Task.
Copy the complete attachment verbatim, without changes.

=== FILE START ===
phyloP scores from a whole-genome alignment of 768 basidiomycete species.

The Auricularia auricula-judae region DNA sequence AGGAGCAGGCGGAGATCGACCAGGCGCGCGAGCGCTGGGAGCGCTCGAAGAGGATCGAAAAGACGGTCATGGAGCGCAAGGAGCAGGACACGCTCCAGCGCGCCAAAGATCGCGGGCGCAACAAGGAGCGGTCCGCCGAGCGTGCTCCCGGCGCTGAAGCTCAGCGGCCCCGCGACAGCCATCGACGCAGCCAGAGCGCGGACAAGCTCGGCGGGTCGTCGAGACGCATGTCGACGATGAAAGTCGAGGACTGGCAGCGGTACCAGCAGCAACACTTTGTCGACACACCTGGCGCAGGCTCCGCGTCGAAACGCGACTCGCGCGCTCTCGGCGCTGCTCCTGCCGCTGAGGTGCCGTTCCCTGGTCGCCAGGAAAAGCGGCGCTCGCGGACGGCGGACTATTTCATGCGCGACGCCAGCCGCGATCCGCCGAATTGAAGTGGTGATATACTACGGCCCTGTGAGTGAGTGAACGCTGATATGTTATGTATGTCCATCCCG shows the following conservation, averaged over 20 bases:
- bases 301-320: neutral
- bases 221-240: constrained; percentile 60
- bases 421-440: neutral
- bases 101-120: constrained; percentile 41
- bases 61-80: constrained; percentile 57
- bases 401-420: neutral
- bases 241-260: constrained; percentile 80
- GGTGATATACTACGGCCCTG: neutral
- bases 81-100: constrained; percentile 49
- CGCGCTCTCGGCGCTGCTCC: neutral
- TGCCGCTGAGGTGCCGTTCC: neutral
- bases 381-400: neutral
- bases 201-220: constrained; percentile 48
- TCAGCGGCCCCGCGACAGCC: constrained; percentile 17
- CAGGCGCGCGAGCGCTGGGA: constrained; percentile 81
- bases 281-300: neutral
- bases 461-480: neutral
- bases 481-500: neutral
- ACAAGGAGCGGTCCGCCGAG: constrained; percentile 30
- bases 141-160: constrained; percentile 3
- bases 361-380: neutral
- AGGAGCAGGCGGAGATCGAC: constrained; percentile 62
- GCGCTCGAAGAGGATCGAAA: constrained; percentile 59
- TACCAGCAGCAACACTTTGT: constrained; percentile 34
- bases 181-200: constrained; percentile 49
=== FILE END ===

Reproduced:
phyloP scores from a whole-genome alignment of 768 basidiomycete species.

The Auricularia auricula-judae region DNA sequence AGGAGCAGGCGGAGATCGACCAGGCGCGCGAGCGCTGGGAGCGCTCGAAGAGGATCGAAAAGACGGTCATGGAGCGCAAGGAGCAGGACACGCTCCAGCGCGCCAAAGATCGCGGGCGCAACAAGGAGCGGTCCGCCGAGCGTGCTCCCGGCGCTGAAGCTCAGCGGCCCCGCGACAGCCATCGACGCAGCCAGAGCGCGGACAAGCTCGGCGGGTCGTCGAGACGCATGTCGACGATGAAAGTCGAGGACTGGCAGCGGTACCAGCAGCAACACTTTGTCGACACACCTGGCGCAGGCTCCGCGTCGAAACGCGACTCGCGCGCTCTCGGCGCTGCTCCTGCCGCTGAGGTGCCGTTCCCTGGTCGCCAGGAAAAGCGGCGCTCGCGGACGGCGGACTATTTCATGCGCGACGCCAGCCGCGATCCGCCGAATTGAAGTGGTGATATACTACGGCCCTGTGAGTGAGTGAACGCTGATATGTTATGTATGTCCATCCCG shows the following conservation, averaged over 20 bases:
- bases 301-320: neutral
- bases 221-240: constrained; percentile 60
- bases 421-440: neutral
- bases 101-120: constrained; percentile 41
- bases 61-80: constrained; percentile 57
- bases 401-420: neutral
- bases 241-260: constrained; percentile 80
- GGTGATATACTACGGCCCTG: neutral
- bases 81-100: constrained; percentile 49
- CGCGCTCTCGGCGCTGCTCC: neutral
- TGCCGCTGAGGTGCCGTTCC: neutral
- bases 381-400: neutral
- bases 201-220: constrained; percentile 48
- TCAGCGGCCCCGCGACAGCC: constrained; percentile 17
- CAGGCGCGCGAGCGCTGGGA: constrained; percentile 81
- bases 281-300: neutral
- bases 461-480: neutral
- bases 481-500: neutral
- ACAAGGAGCGGTCCGCCGAG: constrained; percentile 30
- bases 141-160: constrained; percentile 3
- bases 361-380: neutral
- AGGAGCAGGCGGAGATCGAC: constrained; percentile 62
- GCGCTCGAAGAGGATCGAAA: constrained; percentile 59
- TACCAGCAGCAACACTTTGT: constrained; percentile 34
- bases 181-200: constrained; percentile 49